I didn’t choose to be gay or an Aston Villa fan. I attended my first football game at Villa Park in the late 1990s, and I knew I was gay even then. Was it the muscled torsos, moustaches or the long shorts? None of the above, really, I just knew I liked guys.
It’s safe to say that at the time a football ground was not a welcoming environment for a gay man. Homophobic taunts were common both on the pitch and off, the game was still living with the dire legacy of Justin Fashanu’s side, and no-one seemed ready to discuss sexuality in football at all. Any time that sexuality was discussed, it was through the prism of the tortured soul struggling to live a lie in his personal life.
To walk into the gleaming glass and brick stadiums of today, you’d think that everything has changed. Football is run by suits who are at pains emphasise the “gameday experience” – or what used to be called “a beer and a pint” – and you’re more likely to see a spilled latte than a fight in the stands. We haven’t quite hit the heights of Yankee Stadium and its $2,500 cushioned seats, Michelin star food, and jet-engine air-conditioning, but sometimes it doesn’t feel far off. Any of us who have endured a rainy away day at the Baseball Ground might be forgiven for wondering what’s happened to football.
Society is in a different place too from when I first stood on that wet and windy Villa Park terrace. 1997 saw the arrival of a Labour government, which slammed shut the pernicious legacy of section 28, “inalienable right to be gay” and fretting about AIDS – and brought in a new era of LGBTs serving in the armed forces, an equal age of consent and gay couples adopting.
And all of this found its way onto the terraces. Outright homophobia in the stands isn’t quite a thing of the past, but it now brings opprobrium on those who still practice it. Most people now have a gay mate or even a gay mate that they go to the football with. As many as two-thirds of people now say that same-sex relationships are “not wrong at all”, up from 59 per cent in 2015, and 47 per cent in 2012.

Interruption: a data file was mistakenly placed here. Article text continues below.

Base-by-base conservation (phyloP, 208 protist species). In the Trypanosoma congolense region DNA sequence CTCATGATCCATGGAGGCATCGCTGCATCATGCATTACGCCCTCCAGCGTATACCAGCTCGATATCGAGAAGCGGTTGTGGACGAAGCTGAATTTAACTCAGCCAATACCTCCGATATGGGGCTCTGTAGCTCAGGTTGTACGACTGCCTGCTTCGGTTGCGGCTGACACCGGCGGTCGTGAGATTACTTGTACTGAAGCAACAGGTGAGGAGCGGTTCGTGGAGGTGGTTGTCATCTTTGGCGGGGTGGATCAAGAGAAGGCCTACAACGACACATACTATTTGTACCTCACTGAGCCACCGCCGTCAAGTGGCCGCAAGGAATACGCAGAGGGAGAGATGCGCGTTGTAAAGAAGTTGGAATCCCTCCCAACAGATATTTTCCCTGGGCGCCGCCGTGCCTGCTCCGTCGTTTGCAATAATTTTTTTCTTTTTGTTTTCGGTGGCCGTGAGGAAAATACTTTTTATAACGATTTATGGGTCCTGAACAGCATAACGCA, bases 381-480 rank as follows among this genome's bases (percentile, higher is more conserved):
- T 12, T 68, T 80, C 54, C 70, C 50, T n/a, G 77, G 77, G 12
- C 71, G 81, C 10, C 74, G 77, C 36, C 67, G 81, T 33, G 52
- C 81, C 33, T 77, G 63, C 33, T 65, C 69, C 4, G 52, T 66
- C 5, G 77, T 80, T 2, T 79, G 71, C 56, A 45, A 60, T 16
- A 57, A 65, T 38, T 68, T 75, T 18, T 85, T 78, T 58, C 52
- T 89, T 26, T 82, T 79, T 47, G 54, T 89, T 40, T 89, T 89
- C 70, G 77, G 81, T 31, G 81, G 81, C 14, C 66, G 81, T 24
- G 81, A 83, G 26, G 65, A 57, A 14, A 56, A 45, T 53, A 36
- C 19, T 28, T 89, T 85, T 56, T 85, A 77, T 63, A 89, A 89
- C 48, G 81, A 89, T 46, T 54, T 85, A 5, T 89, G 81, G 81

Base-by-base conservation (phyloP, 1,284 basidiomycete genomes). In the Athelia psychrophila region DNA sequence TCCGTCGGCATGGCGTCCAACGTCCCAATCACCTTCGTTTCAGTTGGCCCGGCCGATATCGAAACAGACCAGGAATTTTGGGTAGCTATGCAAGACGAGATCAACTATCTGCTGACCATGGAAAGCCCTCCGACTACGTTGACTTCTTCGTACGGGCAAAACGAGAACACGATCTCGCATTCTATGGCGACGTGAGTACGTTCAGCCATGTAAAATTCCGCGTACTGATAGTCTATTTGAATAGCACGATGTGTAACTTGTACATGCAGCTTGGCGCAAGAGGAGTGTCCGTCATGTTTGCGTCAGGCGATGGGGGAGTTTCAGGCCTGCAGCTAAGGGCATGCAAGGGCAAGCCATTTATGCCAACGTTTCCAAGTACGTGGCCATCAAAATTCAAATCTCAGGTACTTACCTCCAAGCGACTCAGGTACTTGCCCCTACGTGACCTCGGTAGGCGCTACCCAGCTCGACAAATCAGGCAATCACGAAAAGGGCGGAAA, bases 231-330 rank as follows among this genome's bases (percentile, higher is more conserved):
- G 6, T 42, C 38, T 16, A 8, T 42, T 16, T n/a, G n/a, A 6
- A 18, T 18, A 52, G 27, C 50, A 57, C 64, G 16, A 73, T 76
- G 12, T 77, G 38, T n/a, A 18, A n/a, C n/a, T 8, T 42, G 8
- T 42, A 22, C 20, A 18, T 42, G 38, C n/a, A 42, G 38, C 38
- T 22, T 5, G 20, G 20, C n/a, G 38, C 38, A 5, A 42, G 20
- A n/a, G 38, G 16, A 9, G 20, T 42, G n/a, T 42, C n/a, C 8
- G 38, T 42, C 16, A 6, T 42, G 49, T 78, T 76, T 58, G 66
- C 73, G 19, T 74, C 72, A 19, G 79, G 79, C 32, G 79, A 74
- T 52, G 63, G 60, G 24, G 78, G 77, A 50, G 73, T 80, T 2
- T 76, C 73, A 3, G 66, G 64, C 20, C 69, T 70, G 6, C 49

The area most resistant to change, in fact, appears to be the stuffed shirts at the top of the game. Football Association chairman Greg Clarke told The Times last month that he didn’t think top-level football was “ready” for a player to come out.
Peter Tatchell’s appeal for the FA to report The Sun to the Press Complaints Commission for calling Ronaldo a “Portuguese nancy boy” fell on deaf ears and former FIFA President Sepp Blatter commented that gay fans should “refrain from any sexual activities” if they visit the World Cup in Qatar in 2022.
This is a generation that neither really understands, nor wants to address the issue of sexuality in sport, but thankfully it is a generation that is now passing out of the game.
However, while there is still tacit approval from the top of the game, homophobia will remain a problem. My biggest memory of playing five-a-side football five years ago was a barrage of homophobic abuse every time I took a player on, with the referee doing nothing to address it. Even while I was at university, I was told: “You can’t be gay, you play football.”
And while homophobic abuse has been mostly eradicated from the stands, it still hurts when you hear it.
I’d have hoped, also that we would have more than one out footballer, Liam Davis, playing in the UK at the moment. One would have also hoped that he would be playing at a higher level than Gainsborough Trinity, six divisions below the Premier League. People will ask why the issue of openly gay footballers matter, and say that there is too much pressure put on players to come out. My answer to that would be why shouldn’t it?
Before we see a real change, I sense that football is going to have to undergo a culture change. British football, which has always been just as likely to praise a thundering tackle as an intricate bit of skill, might need to change the way it looks at itself. The idea of a “man’s man” footballer has started to give way to a greater appreciation of more technical prowess. Yet the idea that football is essentially about success and domination still lingers, and none of the gay footballers that are in the Premier League have felt able to come out during their playing careers.
Thankfully, that culture change is now starting to take place. The Rainbow Laces campaign, controversial at first, is now a standard part of football culture. You can even buy your own.
Pride Week 2017 also saw the first ever #CALLITOUT event, held at Manchester’s National Football Museum. The event, organised by alliance group Pride in Football and funded through the Premier League Fans Fund, aimed to mark the rise of the LGBT fan movement and offered an opportunity to debate issues surrounding homophobia in the sport. People were also given the opportunity to openly discuss and challenge the alienation of LGBT fans at the Russia and Qatar World Cups, how police are tackling incidents of homophobia, and hate speech in football.
Like much of the wonderful social change that has happened in recent years, the battle to rid football of homophobia is taking place from the ground up, turbocharged by social media. It could still be some time before football feels like a genuinely open and inclusive place for LGBT fans, but for the millions of LGBT fans around the world who love the game, that change can’t come soon enough.